During Tom’s absence, Ruth meets Jade (Stefanie Martini), one of her co-workers. Jade is a free spirit. She introduces Ruth to marijuana, and the two quickly become friends, despite Tom’s warning to stay away from her. When we’re told not to do something, human nature makes us do it anyways.
Make Up run at a slow pace, but don’t let that stop you. Director Oakley makes ample use of this slow-burn alongside the beach-side surroundings. She uses the wide-open space of the ocean, the sound of the crashing waves, and the isolation of the small group of workers to lull you, along with Ruth, into a trance.
“…was expecting a different and less interesting story to unfold, and then the swerve…”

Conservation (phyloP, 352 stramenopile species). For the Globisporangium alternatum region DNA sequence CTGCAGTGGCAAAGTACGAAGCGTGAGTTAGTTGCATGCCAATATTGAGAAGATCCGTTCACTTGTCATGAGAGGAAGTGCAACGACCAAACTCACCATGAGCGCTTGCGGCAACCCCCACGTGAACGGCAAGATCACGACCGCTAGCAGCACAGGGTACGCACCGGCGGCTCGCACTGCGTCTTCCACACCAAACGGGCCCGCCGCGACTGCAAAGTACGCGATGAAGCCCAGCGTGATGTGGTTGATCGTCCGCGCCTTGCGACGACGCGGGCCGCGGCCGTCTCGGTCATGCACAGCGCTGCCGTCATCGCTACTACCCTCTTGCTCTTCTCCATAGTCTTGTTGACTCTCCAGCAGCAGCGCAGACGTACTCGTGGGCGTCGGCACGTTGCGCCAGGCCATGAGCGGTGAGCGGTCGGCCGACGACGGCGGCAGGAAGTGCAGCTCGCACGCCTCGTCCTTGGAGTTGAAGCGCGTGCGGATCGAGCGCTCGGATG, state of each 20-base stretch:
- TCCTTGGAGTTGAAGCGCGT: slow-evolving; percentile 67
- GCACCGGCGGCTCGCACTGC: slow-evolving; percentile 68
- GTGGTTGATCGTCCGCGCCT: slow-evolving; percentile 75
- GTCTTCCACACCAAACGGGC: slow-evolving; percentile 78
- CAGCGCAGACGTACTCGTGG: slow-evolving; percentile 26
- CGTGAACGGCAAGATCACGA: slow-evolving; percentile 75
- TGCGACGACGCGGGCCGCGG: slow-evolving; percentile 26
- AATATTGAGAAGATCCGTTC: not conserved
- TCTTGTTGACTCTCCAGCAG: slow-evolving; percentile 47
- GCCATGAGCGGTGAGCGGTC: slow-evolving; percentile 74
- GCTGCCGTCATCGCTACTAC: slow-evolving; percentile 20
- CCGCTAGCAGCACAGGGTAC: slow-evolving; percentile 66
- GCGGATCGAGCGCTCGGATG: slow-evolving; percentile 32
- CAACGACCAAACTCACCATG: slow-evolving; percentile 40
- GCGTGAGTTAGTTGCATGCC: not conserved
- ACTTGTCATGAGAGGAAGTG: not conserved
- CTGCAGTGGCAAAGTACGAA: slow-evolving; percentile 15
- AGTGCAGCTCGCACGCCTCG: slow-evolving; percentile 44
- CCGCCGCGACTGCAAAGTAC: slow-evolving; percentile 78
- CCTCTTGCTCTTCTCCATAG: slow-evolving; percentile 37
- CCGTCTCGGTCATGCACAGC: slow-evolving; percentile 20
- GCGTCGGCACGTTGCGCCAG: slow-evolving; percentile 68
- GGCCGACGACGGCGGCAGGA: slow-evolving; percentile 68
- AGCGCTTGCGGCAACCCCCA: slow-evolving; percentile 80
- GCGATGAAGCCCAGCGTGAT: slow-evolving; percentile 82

I particularly loved the design of the story. It starts with the typical girl arriving at her boyfriend’s job. He’s acting odd at her arrival. Now she has to figure out what he’s doing. Sure, we’ve seen that before in other romance dramas. But then it all turns into this fascinating coming-of-age story for Ruth—out of the blue. Make Up becomes a bigger story about self-discovery as told through the lens of a psychological thriller—what’s real, what’s a dream?
What I love about the second half of the movie is that I never saw it coming. I was expecting a different and less interesting story to unfold, and then the swerve is just makes it better. You may see it coming, but I enjoy storyteller who do something different and unexpected, and that’s true of Make Up. It’s worth it.
Make Up was scheduled to screen at the 2020 SXSW Film Festival.